Hyderbadi Indian Cuisine

Regional Indian Cuisine.

India is a vast land of many different cultures, religions and beliefs and is depicted through art, food and entertainment. India is made up of 28 states. There are 22 different officially spoken languages in India along with thousands of local dialects. One can travel from village to village and find different languages being spoken, styles of clothing being worn, and of course many varieties of food. Historically, has many distinct and unique dishes highlighted by its region or origin. The menu at Masala Art reflects many regions of India. Let’s take a journey through Hyderabad and how its cuisine was founded and presented in modern day Indian Restaurants.

Hyderabadi Indian Cuisine.

Hyderabadi Cuisine is one of the most unique ways of preparing Indian foods. To prepare it, one must study the art of blending spices carefully, as each spice has a purpose, aroma and flavor profile that is specific to the type of dish being prepared. The timing in which the spice is introduced and length of time they are simmered for, are equally important. Timing is everything in Hyderabadi cooking and typically, one needs a lot of it. The key word when referencing Hyderabadi cooking is “slow.”

History of Hyderbadi Cuisine

Hyderabadi Cuisine was developed after the foundation of Qutb Shahi dynasty by Sultan Quli. Hyderabadi cuisine had become a royal legacy of the Nizams of Hyderabad State. Its eclectic style is reminiscent of Mughlai, Turkish and Arabic with a heavy influence of the native Telugu and Maharashtra Cuisines. Hyderabadi cuisine comprises of a broad collection of rice, wheat and meat dishes along with the skilled use of various spices and herbs.

The cuisine emphasizes on the use of ingredients that are carefully chosen and cooked to the right temperature and time. Utmost attention is given to picking the right kind of spices, meat, and rice, thereby producing a distinct taste and aroma. The key flavors are of tamarind, coconut, cardamom, saffron and cloves, which are extensively used in many dishes. The key difference from the North Indian cuisine is the presence of dried coconut and tamarind in its cuisine.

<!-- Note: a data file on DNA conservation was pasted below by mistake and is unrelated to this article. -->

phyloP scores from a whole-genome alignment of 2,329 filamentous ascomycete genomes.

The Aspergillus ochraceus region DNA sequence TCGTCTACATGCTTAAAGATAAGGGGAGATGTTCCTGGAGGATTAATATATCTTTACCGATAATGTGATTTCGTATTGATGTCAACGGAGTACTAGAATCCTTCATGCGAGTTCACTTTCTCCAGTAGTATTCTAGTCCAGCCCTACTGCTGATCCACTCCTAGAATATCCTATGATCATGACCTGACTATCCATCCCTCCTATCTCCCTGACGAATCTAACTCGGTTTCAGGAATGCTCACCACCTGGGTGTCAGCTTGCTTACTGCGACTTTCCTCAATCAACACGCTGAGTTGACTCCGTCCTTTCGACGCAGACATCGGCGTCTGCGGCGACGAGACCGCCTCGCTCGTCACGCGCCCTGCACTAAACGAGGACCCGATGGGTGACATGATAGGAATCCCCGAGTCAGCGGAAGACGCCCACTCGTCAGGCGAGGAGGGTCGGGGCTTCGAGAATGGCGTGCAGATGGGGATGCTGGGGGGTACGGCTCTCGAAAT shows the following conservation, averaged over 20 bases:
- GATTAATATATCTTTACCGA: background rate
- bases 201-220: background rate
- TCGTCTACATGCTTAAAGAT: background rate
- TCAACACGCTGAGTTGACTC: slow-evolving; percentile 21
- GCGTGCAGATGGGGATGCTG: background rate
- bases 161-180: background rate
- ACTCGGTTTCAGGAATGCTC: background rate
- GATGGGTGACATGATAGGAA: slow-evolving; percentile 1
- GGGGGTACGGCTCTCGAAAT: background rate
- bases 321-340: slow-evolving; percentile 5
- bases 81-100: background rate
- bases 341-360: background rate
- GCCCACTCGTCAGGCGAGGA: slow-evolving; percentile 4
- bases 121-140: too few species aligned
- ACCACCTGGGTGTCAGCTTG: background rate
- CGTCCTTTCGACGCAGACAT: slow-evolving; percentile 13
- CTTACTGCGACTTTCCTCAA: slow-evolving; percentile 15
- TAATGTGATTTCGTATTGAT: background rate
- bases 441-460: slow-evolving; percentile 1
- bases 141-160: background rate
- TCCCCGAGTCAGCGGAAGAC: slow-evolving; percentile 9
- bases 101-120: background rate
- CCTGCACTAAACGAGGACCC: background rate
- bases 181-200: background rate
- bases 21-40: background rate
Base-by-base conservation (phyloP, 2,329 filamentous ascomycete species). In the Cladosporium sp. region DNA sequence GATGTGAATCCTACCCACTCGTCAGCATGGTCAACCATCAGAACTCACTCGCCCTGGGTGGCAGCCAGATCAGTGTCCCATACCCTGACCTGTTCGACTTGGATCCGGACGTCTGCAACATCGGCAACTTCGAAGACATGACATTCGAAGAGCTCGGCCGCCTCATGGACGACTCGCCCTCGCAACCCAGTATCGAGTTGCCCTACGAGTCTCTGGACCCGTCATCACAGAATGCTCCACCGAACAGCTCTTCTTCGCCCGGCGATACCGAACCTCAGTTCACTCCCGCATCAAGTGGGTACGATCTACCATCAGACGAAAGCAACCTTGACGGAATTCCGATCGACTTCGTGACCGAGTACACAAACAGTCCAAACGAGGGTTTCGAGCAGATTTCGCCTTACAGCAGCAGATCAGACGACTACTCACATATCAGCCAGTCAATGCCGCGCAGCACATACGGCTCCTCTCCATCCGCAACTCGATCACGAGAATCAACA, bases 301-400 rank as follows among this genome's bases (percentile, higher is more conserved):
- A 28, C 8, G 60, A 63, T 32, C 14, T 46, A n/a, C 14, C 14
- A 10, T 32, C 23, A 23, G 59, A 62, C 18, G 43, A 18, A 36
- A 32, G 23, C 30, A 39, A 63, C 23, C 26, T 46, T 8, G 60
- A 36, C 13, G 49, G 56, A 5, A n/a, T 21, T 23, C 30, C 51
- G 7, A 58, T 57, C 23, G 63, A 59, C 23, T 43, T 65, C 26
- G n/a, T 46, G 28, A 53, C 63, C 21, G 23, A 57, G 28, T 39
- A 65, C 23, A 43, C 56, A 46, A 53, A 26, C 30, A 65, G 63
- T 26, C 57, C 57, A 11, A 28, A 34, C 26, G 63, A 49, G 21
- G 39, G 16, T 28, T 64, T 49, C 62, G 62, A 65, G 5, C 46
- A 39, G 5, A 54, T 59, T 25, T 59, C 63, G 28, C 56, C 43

Method of Cooking

Traditional utensils made of copper, brass, and earthen or clay pots are used for Hyderabadi cooking and involve the direct use of fire. There is a saying in Hyderabad, cooking patiently or “ithmenaan se” is the key; slow-cooking is the hallmark of Hyderabadi cuisine. The slow and sealed method of cooking is called the “Dum Pukht” method. Hyderbadi dishes are prepared in large copper pot called a handi, covered with a thin bread seal to maintain the aroma of the spices and tenderness of the meat or vegetables being prepared. Masala Art has adapted many of these cooking methods and enhanced them to match its modern day restaurant setting, which keeping the tradition and authenticity of the food.


Hyderabadi cuisine has evolved over centuries from foreign and native influences. The cuisine began to form during the medieval times and was reached to extend during modern period through the work of skilled chefs serving the Deccan nobility. The city of Hyderabad being the seat of former Maharajas, was the center of many innovative techniques led by Khansamas, royal chefs, that eventually gave form to modern Hyderabadi cuisine.

The modern cuisine was evolved during the Nizams in the mid-17th century, and elevated to a inspiring art form. Hyderabad had a history of constant influx of migrants from all over the world and in general from the Indian sub-continent, particularly since the 1850’s. Most of the foreign food had been enhanced to suit the culinary preferences, resulting to form the unique derivative cuisine that excels over the original. Biryani (Turkish) and Haleem (Arabic) for instance is prepared all over India, but the Hyderabad has its own exceptional variety.

Popular Hyderabadi Preparations

The herbs and spices used in the dish as well as the method of preparation gives the dish its name. For example, Murg do Pyaaza is named so because Onion (‘Pyaaz’) is added to the dish twice, in different variations.

Hyderabadi Haleem is a high calorie preparation often prepared specifically to break the Ramadan fast. Haleem means patience, because it takes long hours to prepare (upto an entire day) and served in the evenings.

Hyderabadi Biryani is Hyderabad’s most famous meat-and-rice dish. Just like the many variations in Northern Indian Mughlai dishes, there are at least 25 variations of biryanis. An authentic Hyderabadi meal invariably includes a goat meat biryani which is coincidentally Masala Art’s most popular rice concoction and is served at many weddings and catered events. Other variations can also be prepared by incorporating chicken, lamb, or vegetables instead of goat or mutton.